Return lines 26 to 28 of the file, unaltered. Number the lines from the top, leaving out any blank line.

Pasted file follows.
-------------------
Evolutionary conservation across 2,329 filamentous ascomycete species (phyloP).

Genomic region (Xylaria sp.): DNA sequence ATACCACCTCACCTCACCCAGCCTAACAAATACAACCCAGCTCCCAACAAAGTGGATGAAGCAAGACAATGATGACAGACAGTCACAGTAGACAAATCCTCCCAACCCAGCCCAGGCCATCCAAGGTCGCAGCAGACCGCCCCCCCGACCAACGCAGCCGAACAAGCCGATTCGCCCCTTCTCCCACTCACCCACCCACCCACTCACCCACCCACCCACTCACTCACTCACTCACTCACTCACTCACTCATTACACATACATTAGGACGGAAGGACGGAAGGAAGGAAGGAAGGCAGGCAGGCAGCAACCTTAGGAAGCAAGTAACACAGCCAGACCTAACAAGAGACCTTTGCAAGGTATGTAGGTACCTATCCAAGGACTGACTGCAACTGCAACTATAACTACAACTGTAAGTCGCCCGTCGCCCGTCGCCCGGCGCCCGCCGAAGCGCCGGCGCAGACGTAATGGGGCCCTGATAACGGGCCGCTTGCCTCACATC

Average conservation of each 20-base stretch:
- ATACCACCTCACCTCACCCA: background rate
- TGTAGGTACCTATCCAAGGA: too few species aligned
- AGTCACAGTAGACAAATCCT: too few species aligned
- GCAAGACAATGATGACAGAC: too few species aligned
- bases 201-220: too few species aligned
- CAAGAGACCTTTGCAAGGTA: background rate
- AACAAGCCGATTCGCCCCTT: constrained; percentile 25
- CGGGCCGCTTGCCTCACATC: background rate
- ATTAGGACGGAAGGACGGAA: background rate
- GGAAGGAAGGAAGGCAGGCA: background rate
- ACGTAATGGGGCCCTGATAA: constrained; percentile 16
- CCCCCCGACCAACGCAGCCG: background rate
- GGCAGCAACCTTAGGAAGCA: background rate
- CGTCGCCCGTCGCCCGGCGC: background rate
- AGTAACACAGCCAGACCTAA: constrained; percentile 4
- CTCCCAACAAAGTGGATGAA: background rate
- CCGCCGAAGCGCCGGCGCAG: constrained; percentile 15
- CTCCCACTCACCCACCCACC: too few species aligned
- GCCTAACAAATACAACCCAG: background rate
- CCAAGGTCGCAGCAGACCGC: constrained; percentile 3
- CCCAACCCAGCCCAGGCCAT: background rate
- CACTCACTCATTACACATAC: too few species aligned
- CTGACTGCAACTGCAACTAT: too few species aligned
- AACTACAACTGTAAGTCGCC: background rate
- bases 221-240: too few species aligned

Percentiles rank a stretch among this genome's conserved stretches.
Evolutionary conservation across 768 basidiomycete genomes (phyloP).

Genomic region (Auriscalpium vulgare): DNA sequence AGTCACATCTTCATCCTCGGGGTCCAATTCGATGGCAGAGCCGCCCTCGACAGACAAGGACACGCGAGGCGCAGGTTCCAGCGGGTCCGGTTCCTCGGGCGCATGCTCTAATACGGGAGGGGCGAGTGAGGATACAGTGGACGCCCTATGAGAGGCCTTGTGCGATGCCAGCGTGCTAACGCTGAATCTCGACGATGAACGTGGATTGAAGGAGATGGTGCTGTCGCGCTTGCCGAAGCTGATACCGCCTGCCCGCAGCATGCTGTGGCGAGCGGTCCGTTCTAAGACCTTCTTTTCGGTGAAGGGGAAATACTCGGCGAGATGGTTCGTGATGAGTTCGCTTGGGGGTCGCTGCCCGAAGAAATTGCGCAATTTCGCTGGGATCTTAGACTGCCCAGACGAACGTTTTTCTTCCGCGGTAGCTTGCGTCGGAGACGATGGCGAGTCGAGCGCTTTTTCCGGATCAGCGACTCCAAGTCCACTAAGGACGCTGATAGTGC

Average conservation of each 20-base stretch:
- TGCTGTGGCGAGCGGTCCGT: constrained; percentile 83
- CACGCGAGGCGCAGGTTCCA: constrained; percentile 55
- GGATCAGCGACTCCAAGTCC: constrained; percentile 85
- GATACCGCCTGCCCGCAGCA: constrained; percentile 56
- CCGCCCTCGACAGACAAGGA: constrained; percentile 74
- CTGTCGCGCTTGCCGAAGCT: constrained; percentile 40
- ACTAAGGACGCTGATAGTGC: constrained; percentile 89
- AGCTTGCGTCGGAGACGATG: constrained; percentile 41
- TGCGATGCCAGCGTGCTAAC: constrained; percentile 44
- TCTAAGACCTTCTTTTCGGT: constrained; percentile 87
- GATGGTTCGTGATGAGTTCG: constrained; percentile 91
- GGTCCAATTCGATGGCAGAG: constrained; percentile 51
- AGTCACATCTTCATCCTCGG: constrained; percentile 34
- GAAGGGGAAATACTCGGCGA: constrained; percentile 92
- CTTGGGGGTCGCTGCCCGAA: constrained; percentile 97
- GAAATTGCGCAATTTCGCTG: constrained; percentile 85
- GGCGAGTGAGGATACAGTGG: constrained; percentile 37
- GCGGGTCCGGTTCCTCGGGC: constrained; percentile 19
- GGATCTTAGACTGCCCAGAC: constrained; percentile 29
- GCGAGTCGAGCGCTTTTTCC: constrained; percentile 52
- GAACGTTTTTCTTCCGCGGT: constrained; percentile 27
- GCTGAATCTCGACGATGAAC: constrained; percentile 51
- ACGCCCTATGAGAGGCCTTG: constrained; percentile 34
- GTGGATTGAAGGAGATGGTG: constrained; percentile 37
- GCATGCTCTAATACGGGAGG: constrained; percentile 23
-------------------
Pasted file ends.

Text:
- CTGACTGCAACTGCAACTAT: too few species aligned
- AACTACAACTGTAAGTCGCC: background rate
- bases 221-240: too few species aligned